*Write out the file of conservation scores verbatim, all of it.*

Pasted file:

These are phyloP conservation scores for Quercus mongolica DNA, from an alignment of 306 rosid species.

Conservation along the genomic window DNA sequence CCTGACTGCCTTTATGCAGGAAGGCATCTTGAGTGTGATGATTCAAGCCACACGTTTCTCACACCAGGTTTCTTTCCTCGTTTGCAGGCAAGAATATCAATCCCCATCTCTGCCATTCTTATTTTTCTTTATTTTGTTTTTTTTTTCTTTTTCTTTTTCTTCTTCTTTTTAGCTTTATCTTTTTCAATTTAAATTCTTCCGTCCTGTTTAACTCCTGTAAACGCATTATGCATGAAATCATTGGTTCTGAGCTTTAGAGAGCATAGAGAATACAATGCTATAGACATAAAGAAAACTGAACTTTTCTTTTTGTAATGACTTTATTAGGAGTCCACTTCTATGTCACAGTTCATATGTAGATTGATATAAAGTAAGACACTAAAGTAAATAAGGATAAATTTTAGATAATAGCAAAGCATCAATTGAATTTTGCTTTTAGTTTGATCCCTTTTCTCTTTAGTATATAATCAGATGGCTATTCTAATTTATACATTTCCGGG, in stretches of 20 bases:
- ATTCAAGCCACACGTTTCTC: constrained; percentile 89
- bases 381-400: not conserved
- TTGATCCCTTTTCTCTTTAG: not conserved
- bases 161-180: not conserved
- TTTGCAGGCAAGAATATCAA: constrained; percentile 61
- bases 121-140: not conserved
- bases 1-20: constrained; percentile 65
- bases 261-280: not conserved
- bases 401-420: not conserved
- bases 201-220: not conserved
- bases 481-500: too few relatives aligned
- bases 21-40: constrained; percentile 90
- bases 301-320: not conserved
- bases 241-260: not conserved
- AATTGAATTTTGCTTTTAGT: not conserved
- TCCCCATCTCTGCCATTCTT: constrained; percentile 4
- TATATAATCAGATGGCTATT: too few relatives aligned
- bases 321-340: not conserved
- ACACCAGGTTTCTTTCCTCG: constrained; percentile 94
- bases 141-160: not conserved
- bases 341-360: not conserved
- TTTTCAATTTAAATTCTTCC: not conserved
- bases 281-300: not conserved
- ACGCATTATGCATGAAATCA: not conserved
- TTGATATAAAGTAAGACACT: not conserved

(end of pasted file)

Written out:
These are phyloP conservation scores for Quercus mongolica DNA, from an alignment of 306 rosid species.

Conservation along the genomic window DNA sequence CCTGACTGCCTTTATGCAGGAAGGCATCTTGAGTGTGATGATTCAAGCCACACGTTTCTCACACCAGGTTTCTTTCCTCGTTTGCAGGCAAGAATATCAATCCCCATCTCTGCCATTCTTATTTTTCTTTATTTTGTTTTTTTTTTCTTTTTCTTTTTCTTCTTCTTTTTAGCTTTATCTTTTTCAATTTAAATTCTTCCGTCCTGTTTAACTCCTGTAAACGCATTATGCATGAAATCATTGGTTCTGAGCTTTAGAGAGCATAGAGAATACAATGCTATAGACATAAAGAAAACTGAACTTTTCTTTTTGTAATGACTTTATTAGGAGTCCACTTCTATGTCACAGTTCATATGTAGATTGATATAAAGTAAGACACTAAAGTAAATAAGGATAAATTTTAGATAATAGCAAAGCATCAATTGAATTTTGCTTTTAGTTTGATCCCTTTTCTCTTTAGTATATAATCAGATGGCTATTCTAATTTATACATTTCCGGG, in stretches of 20 bases:
- ATTCAAGCCACACGTTTCTC: constrained; percentile 89
- bases 381-400: not conserved
- TTGATCCCTTTTCTCTTTAG: not conserved
- bases 161-180: not conserved
- TTTGCAGGCAAGAATATCAA: constrained; percentile 61
- bases 121-140: not conserved
- bases 1-20: constrained; percentile 65
- bases 261-280: not conserved
- bases 401-420: not conserved
- bases 201-220: not conserved
- bases 481-500: too few relatives aligned
- bases 21-40: constrained; percentile 90
- bases 301-320: not conserved
- bases 241-260: not conserved
- AATTGAATTTTGCTTTTAGT: not conserved
- TCCCCATCTCTGCCATTCTT: constrained; percentile 4
- TATATAATCAGATGGCTATT: too few relatives aligned
- bases 321-340: not conserved
- ACACCAGGTTTCTTTCCTCG: constrained; percentile 94
- bases 141-160: not conserved
- bases 341-360: not conserved
- TTTTCAATTTAAATTCTTCC: not conserved
- bases 281-300: not conserved
- ACGCATTATGCATGAAATCA: not conserved
- TTGATATAAAGTAAGACACT: not conserved